Raleigh ranked behind Charlotte, Durham for LGBT inclusion

Posted by Colin Campbell on December 2, 2013 

Raleigh is behind several of its North Carolina peers – and the national average – on a nationwide ranking of LGBT inclusion in municipal law conducted by Human Rights Campaign, the country’s largest gay, bisexual and transgender rights organization.

The study rated North Carolina’s six largest cities based on their nondiscrimination policies, benefits for LGBT city employees and outreach to the LGBT community.

Durham got the highest rating in the state with 56 points. Charlotte came in second with 51 points, with Raleigh following at 43 points – still ahead of Fayetteville, Greensboro and Winston-Salem. The national average was 57 points.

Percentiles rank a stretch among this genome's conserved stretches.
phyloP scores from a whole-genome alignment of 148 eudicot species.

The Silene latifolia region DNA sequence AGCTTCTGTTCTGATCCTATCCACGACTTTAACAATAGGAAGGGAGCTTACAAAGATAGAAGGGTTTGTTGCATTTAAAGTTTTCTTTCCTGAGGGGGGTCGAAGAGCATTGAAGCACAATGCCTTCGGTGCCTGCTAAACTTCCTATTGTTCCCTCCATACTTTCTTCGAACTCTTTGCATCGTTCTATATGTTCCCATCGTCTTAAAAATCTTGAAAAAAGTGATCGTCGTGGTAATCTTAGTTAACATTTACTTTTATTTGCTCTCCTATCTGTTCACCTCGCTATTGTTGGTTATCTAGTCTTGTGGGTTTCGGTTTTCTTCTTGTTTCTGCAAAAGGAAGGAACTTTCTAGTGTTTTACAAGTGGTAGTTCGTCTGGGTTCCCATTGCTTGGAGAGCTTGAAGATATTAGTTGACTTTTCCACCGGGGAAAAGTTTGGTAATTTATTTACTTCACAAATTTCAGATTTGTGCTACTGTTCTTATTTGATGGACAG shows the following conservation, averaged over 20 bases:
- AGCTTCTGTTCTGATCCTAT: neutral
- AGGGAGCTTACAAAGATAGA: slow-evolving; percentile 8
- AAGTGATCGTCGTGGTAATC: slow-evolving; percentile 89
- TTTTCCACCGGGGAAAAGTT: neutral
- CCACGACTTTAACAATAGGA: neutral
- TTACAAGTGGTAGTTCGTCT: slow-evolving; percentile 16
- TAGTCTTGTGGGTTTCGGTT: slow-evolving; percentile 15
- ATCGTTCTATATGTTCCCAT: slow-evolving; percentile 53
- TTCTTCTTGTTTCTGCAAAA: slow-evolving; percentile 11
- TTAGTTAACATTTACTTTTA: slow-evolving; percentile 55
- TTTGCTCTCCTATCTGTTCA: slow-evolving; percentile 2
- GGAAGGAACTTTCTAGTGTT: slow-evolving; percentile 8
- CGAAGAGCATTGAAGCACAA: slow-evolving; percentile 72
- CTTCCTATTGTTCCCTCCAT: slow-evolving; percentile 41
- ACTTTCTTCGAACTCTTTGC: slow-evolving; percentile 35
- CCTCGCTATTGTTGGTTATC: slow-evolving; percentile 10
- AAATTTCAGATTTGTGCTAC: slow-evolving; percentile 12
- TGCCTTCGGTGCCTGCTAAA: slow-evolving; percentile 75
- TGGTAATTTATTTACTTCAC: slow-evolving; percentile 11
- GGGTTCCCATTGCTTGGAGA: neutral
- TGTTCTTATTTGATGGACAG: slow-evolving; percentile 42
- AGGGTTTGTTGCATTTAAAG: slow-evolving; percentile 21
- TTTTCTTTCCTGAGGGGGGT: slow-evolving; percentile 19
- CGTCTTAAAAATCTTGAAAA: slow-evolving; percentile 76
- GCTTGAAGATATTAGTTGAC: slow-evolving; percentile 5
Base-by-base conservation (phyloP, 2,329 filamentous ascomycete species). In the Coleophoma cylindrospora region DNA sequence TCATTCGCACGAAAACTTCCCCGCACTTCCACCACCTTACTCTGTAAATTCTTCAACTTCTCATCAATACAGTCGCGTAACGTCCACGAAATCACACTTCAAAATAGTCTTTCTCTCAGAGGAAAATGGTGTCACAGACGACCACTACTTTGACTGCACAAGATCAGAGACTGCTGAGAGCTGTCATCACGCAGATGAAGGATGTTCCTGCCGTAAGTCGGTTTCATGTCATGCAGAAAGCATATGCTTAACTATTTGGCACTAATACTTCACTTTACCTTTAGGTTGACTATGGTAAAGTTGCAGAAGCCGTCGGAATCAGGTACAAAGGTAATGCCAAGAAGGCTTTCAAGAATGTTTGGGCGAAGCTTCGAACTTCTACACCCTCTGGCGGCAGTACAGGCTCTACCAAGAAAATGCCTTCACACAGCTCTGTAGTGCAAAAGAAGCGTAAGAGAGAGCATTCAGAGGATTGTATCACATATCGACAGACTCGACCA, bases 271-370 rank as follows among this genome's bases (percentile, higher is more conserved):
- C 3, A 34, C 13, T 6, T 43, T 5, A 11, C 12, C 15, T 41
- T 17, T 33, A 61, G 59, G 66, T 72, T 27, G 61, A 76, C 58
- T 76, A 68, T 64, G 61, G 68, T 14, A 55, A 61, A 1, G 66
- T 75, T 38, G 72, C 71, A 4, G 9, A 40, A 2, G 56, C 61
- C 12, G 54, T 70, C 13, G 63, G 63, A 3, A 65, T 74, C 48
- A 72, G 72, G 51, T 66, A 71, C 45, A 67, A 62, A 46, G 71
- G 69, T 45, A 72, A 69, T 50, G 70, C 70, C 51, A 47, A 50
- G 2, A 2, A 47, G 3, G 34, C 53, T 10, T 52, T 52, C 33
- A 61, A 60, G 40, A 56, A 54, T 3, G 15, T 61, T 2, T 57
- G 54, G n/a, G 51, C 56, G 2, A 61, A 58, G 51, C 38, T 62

How did Durham and Charlotte get the edge over the City of Oaks? For one, Raleigh doesn’t specifically include transgender people in its nondiscrimination policy – though it’s a change Raleigh is considering at the request of former city council candidate Brian Fitzsimmons. Raleigh also doesn’t offer health benefits for domestic partners, according to the study.

But Raleigh did score points where other cities didn’t: the study found that Raleigh “maintains a public position on LGBT equality” and is “pro-equality despite a restrictive state law.”

News & Observer is pleased to provide this opportunity to share information, experiences and observations about what's in the news. Some of the comments may be reprinted elsewhere in the site or in the newspaper. We encourage lively, open debate on the issues of the day, and ask that you refrain from profanity, hate speech, personal comments and remarks that are off point. Thank you for taking the time to offer your thoughts.

Commenting FAQs | Terms of Service